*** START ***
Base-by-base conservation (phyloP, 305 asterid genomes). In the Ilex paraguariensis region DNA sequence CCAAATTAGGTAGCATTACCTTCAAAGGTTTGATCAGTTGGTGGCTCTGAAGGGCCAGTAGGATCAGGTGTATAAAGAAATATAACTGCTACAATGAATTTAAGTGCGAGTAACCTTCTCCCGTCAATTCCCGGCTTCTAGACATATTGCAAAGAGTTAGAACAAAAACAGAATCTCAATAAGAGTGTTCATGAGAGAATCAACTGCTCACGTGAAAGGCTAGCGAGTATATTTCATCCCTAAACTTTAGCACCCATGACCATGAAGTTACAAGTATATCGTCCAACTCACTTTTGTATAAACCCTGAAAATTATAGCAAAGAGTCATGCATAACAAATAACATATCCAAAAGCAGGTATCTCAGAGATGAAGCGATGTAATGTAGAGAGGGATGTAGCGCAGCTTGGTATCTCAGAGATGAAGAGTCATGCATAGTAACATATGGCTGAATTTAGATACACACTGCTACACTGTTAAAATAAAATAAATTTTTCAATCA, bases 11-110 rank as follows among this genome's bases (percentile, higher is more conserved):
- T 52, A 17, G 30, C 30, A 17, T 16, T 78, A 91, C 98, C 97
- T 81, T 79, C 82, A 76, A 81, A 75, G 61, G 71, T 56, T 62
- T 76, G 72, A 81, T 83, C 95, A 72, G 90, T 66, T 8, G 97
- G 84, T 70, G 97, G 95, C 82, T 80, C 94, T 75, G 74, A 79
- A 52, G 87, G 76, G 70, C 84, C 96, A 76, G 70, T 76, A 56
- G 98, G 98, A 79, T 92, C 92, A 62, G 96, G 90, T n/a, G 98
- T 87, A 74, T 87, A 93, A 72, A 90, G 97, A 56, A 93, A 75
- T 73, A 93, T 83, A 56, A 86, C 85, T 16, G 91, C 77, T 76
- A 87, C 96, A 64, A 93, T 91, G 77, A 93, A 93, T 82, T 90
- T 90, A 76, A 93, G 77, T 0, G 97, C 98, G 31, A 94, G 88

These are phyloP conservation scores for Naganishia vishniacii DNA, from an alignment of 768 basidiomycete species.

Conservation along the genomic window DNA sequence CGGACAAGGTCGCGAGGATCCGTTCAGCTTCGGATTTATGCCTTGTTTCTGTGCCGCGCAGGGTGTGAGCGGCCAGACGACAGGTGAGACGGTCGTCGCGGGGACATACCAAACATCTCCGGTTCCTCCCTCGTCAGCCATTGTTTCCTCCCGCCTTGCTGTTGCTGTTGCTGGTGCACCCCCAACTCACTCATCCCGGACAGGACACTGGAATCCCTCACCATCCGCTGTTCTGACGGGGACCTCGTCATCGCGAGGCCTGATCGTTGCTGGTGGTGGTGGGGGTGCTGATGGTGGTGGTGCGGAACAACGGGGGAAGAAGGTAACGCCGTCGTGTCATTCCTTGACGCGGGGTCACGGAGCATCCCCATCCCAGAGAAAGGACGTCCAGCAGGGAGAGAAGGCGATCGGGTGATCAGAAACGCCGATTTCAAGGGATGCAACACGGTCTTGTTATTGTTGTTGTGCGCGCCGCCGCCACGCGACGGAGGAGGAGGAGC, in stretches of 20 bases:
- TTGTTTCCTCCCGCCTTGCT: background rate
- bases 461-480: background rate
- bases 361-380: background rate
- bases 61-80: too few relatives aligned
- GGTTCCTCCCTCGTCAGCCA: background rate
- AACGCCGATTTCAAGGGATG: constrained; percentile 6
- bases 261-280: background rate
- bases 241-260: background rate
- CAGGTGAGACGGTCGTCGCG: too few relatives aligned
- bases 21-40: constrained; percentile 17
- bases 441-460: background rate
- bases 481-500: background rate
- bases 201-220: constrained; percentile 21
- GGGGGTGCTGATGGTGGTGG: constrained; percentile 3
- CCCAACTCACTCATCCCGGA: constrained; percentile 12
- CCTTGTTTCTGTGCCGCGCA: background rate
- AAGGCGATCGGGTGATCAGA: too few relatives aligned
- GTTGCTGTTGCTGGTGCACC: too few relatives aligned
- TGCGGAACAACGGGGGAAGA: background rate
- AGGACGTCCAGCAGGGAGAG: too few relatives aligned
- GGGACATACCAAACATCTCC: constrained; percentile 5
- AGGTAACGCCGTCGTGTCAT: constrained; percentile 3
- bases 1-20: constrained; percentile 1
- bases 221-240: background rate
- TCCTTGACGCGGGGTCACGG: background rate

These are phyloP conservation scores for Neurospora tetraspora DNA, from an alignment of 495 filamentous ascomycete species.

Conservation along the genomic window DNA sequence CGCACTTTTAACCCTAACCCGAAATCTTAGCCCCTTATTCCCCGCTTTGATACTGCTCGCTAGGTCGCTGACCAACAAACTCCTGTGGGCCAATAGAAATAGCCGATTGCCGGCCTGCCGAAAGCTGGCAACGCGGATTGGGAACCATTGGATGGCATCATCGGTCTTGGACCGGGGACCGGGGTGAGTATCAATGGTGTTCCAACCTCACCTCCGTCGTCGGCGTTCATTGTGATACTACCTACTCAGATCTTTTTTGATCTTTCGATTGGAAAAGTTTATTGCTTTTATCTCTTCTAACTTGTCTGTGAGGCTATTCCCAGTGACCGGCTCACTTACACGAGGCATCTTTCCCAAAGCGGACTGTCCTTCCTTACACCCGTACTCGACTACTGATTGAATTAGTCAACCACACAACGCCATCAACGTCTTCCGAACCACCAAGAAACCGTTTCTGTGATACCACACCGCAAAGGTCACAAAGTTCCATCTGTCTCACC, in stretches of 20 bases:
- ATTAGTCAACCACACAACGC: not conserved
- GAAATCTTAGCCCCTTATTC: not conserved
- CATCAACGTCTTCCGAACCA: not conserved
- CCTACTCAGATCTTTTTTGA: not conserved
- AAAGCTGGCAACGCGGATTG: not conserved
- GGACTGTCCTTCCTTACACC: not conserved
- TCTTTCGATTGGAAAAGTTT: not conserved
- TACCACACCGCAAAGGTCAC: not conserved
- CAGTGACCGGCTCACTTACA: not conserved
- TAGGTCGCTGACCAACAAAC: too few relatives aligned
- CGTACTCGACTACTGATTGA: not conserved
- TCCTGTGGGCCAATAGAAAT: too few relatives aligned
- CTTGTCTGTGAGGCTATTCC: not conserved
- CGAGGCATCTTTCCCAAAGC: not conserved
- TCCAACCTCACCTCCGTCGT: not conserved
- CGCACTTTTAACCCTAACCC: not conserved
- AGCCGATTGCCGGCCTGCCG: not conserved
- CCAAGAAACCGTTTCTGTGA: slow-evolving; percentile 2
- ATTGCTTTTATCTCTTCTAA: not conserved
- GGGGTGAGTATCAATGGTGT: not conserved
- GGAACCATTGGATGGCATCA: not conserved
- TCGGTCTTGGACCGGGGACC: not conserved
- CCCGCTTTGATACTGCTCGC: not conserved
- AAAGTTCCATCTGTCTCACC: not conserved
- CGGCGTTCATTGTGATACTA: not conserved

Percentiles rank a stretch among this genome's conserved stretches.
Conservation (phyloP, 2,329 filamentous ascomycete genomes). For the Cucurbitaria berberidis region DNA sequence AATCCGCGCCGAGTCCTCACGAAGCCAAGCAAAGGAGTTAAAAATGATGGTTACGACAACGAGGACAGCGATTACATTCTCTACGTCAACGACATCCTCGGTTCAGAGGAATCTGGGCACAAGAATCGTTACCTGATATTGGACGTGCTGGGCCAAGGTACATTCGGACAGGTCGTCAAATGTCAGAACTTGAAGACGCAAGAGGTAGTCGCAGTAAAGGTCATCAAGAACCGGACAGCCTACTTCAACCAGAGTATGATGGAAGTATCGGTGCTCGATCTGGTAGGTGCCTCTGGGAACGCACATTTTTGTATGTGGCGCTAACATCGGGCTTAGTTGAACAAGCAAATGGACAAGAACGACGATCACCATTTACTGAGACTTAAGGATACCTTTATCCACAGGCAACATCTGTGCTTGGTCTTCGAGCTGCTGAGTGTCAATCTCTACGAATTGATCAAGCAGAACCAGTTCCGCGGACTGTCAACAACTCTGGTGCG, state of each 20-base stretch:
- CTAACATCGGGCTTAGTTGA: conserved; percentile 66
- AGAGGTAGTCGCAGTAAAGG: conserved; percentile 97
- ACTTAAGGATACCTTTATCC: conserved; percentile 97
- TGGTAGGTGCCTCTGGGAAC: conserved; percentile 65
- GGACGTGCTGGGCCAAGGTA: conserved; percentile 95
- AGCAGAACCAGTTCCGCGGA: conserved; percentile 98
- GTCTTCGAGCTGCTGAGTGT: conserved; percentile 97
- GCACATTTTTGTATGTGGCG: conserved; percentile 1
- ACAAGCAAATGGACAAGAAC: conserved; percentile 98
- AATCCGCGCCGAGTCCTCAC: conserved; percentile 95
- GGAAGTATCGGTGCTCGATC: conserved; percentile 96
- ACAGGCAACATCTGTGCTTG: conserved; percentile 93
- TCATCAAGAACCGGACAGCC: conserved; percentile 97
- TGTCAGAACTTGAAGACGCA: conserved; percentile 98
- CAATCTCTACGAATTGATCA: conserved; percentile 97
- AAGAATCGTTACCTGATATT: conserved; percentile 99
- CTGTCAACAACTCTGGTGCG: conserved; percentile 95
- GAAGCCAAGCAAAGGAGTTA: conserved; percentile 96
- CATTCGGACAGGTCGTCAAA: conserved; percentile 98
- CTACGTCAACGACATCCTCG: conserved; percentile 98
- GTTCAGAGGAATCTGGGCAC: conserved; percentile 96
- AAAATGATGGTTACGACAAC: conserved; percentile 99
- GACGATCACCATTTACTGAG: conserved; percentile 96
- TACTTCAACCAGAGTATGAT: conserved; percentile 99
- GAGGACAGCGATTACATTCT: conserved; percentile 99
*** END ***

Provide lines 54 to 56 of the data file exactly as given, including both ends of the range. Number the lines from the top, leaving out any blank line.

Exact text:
- CGAGGCATCTTTCCCAAAGC: not conserved
- TCCAACCTCACCTCCGTCGT: not conserved
- CGCACTTTTAACCCTAACCC: not conserved